Over the past year, more than a million employees of large firms have been covered by the new regime; from October 1 it will reach firms with 800 employees; and from November, 500, so many more workers will start to see new deductions on their payslips.
However, it will be 2017 before all employees find themselves obliged to be enrolled in a company-sponsored scheme, unless they opt out within a month.
But whenever they are enrolled, anyone who assumes their pension provision requires no further thought risks a nasty shock when they give up work.
Laith Khalaf, head of corporate research at brokers Hargreaves Lansdown, said: "Automatic enrolment is a necessary and positive step, but it is not a silver bullet. It risks creating a nation of pension zombies who don't know what they are saving, or why. Unless auto-enrolled workers get help to answer these questions, they will always be in danger of falling off the savings wagon."
Mr Khalaf says what is needed now is "good communications and education in the workforce explaining why workers need to save into a pension and how much they need to save".
Auto-enrolment is designed to ensure most workers have more than the state pension to live on in retirement. Eventually, all employees between 22 years old and state pension age who are not already in a company scheme and earn at least £8105 a year will have contributions deducted directly from their wages.
These will be invested and, from the age of 55, or when they retire, they will be able to buy a pension with their accumulated sum.
The self-employed are still expected to make their own arrangements though, through personal pension plans and other forms of saving.
Anyone can choose to opt out, but those who do will suffer financially in old age unless they make alternative arrangements.
The simplified, single tier state pension, due to come into effect in 2016, will be worth just £144 a week, or £7488 a year - nowhere near enough to fund a comfortable retirement - and many people will be in their late sixties before they are eligible.
Pension plans - workplace or personal - are cost-effective because savers get tax relief on contributions at their highest rate, and the funds are invested in a tax-efficient environment. Workplace schemes usually have the added advantage that the employer makes additional contributions on members' behalf.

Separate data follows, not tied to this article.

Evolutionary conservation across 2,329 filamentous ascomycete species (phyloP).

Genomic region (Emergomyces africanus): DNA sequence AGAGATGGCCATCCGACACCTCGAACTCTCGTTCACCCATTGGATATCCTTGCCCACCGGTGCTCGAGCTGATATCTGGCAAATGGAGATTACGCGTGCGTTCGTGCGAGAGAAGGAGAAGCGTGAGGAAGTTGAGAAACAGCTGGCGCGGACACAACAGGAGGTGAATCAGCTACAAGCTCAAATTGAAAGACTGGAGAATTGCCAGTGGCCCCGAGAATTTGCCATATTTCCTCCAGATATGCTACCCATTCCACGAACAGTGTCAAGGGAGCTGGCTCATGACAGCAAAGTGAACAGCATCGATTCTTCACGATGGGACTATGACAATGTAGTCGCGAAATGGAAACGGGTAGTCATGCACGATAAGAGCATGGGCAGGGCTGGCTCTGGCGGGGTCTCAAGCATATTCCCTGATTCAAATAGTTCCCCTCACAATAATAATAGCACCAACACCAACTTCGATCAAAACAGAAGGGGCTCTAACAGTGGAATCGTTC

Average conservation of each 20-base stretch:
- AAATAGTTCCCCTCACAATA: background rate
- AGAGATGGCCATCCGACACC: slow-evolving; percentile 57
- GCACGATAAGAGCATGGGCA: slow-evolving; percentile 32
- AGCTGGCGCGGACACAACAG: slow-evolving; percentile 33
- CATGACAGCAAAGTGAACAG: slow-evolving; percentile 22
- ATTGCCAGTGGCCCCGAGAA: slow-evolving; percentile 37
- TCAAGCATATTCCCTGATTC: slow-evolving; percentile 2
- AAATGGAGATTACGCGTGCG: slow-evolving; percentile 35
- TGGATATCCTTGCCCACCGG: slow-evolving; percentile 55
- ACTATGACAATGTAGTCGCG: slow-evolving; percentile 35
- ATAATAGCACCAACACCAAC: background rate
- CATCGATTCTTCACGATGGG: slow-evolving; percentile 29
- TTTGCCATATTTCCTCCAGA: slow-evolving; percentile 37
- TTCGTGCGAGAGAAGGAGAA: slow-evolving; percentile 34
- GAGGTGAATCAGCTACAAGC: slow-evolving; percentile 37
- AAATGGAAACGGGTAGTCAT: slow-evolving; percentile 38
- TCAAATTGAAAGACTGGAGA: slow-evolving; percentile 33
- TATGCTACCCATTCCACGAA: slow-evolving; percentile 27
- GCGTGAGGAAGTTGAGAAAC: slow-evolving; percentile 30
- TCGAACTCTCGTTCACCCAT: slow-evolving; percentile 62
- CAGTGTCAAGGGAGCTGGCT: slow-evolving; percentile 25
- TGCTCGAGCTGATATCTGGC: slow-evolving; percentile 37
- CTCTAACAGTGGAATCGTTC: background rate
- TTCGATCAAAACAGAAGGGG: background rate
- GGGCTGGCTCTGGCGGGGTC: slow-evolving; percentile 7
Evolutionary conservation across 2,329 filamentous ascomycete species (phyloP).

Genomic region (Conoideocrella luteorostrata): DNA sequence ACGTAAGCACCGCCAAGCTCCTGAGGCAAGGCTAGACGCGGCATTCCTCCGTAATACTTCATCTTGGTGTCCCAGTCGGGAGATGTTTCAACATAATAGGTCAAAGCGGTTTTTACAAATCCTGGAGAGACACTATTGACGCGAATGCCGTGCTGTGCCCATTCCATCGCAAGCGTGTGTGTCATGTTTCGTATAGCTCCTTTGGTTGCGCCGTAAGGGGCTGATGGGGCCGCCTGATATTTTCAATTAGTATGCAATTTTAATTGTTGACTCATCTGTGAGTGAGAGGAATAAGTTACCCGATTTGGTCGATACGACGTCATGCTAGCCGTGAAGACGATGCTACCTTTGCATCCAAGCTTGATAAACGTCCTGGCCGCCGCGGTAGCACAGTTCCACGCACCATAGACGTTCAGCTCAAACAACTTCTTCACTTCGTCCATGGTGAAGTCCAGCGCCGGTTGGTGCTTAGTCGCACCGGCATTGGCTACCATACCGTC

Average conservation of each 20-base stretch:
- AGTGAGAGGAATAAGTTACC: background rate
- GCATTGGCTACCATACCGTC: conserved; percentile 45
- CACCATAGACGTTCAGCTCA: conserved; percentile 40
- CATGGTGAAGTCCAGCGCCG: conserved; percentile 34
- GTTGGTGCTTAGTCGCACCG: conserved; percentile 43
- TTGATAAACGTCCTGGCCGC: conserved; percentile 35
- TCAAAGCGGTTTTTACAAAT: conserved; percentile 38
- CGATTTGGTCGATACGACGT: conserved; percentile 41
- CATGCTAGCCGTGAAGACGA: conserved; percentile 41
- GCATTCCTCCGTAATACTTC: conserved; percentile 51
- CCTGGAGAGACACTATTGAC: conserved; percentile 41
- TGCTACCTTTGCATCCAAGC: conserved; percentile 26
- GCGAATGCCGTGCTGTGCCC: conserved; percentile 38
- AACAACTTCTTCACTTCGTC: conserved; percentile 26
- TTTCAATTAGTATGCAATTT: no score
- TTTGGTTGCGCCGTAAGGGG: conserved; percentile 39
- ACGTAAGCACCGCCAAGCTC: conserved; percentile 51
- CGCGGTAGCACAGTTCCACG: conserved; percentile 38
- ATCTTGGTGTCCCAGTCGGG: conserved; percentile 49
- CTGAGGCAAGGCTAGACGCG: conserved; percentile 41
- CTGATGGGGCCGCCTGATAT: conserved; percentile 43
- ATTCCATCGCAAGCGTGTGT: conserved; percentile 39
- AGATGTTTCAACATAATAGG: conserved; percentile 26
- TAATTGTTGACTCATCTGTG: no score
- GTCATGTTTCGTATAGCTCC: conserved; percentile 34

Auto-enrolled employees will begin by paying 0.8% of earnings between £5564 and £42,475, with tax relief adding 0.2% and their employer a further 1%.
This means someone earning £25,000 will pay just under £13 a month, or £155 a year, increased by tax relief and employer's contribution to £389.
This will eventually rise to 4% from the employee, 1% in tax relief and 3% from the employer, giving a contribution of 8%. For someone on £25,000 a year, this will give a total investment of just under £130 a month, or £1555 a year.
According to Scottish Widows, the average employee earning £10,000 to £30,000 would like a pension of just under £23,000.
However, assuming typical current company and private pension savings of £250 a month including employer contributions, they will actually end up with just £11,700 including their state pension - or only half their target income.
David Scott, an independent financial adviser with Alan Steel Asset Management, said: "People need to take control of their own destiny, and whether a company scheme is available or not, they should be saving for their retirement now.
"As and when they get a chance to join a company scheme, then that is an added bonus. They can then decide to join the new plan and make their personal pension paid up or pay into both."
Lynn Graves, head of business development for corporate pensions at Scottish Widows, said: "Our research found that to meet aspirations for income in retirement, a 30-year-old saver would need to save £12,000 a year, or £1000 per month every year until retirement. In light of this, it is concerning that the amount people are willing to save each month falls well short of this target, and is decreasing year-on-year." The research also found almost half of employees (44%) were not aware how much their employer contributes and fewer than one in five (18%) would go to their employer for advice about pensions. More would go the FCA website (20%), pension providers (21%), friends and family (24%) and independent financial advisers (25%). The research says awareness remains particularly poor among those at whom the scheme is targeted, with one in five (21%) employees on an annual income of under £30,000 still not aware of the changes.
Even when putting money away, savers need to keep track of their investments.
Standard Life says three-quarters of pension savers under the age of 45 don't know what their fund is worth, and about the same proportion have no idea what income it might give in retirement.
To find a financial adviser in your area go to www.unbiased.co.uk.